The Giants entered the 2009/2010 offseason with a familiar goal: Bolster a putrid offense.
On the brink of serious contention, however, this year appears to have increased stakes: If the Giants don't get the bat they so desperately crave, they probably won't have the offense necessary to make the playoffs (for the seventh year in a row).
As the offseason wears on, it looks pretty certain that the Giants won't get the tier one bat that they need (Jason Bay or Matt Holliday) and will have to settle for tier two. But with Nick Johnson signed, even the best second level players look pretty uninspiring.
Barring something really crazy (Adrian Gonzalez?!), it appears that once again Giants fans will be left praying that the big bat will suddenly sprout out of their own backyard.
As far as looking in our own measly backyard goes, I'm staring right at three players. Sure, Velez or Posey could have a breakout year (the latter probably will), or a veteran could step it up (I'm looking right at you, Rowand). Who knows, maybe Renteria will actually be worth something.
Still, most of my October fantasies involve announcers and journalists lavishly lauding a man named Travis, Nate, or John as the saving grace of the 2010 Giants (along with Pablo Sandoval). Even my most modest fantasies involve some key performances out of one or more of these players, which would be much appreciated by San Francisco fans.
In his 2009 rookie year, Ishikawa was the Giants primary first baseman and starter for the 51st annual Topps Major League Rookie All-Star team. He maintained his spot in the lineup because of his spectacular Gold Glove defense, which is well illustrated by his UZR (Ultimate Zone Rating) of 10.4 that led all first basemen in 2009.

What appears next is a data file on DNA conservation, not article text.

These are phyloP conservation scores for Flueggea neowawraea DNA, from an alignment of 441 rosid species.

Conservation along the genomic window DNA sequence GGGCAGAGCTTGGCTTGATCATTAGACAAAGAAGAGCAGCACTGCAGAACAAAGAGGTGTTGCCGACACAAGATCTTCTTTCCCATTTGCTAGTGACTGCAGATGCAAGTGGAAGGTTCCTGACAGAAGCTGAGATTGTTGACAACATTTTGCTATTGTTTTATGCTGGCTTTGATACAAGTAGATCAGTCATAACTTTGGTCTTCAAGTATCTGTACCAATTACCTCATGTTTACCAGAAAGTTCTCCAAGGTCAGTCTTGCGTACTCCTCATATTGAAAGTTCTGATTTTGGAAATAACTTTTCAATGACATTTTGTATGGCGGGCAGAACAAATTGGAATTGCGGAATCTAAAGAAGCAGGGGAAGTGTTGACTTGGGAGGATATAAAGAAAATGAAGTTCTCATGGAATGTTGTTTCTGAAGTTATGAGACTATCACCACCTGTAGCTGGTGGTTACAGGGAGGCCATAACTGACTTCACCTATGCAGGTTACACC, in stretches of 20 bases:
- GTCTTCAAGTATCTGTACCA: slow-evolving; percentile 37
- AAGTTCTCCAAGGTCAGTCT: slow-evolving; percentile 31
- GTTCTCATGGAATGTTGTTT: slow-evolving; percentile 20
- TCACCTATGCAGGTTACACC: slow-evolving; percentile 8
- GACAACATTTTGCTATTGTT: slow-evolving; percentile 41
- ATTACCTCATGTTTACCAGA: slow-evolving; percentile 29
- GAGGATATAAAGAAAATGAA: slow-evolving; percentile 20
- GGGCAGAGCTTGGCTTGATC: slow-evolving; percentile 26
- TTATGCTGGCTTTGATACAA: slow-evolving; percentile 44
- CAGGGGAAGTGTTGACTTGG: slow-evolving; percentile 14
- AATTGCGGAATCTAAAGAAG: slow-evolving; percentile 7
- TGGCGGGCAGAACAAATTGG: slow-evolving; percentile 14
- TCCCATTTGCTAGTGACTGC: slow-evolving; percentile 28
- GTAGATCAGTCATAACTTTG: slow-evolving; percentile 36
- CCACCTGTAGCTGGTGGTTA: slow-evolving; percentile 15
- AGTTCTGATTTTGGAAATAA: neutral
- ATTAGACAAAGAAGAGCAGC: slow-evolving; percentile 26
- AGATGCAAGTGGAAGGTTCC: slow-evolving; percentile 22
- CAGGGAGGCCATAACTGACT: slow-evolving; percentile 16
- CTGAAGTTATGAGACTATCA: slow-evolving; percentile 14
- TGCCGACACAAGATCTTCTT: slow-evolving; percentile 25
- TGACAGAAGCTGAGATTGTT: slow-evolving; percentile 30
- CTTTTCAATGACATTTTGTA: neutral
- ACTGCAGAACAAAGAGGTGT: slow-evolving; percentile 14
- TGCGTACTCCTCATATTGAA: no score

As far as his bat is concerned, he showed a little power by belting out nine home runs and hitting with an ISO (SLG-BA) of .126 in 2009. I know that doesn't look too impressive, but a lot of analysts and other experts expect a good amount power to develop. His 27 total home runs across AA, AAA, and the majors in 2008 show some good power promise.
His rookie season saw him hit .261, which is poor for a first baseman, but I would expect him to hit around the .280 range this season.
The worst part of his game (and the rest of the Giants as well) was his limited number of walks. He only walked 8.4 percent of the time, and thus had a relatively low OBP of .329. I would expect that to increase a little, but still don't expect more than 45-50 walks.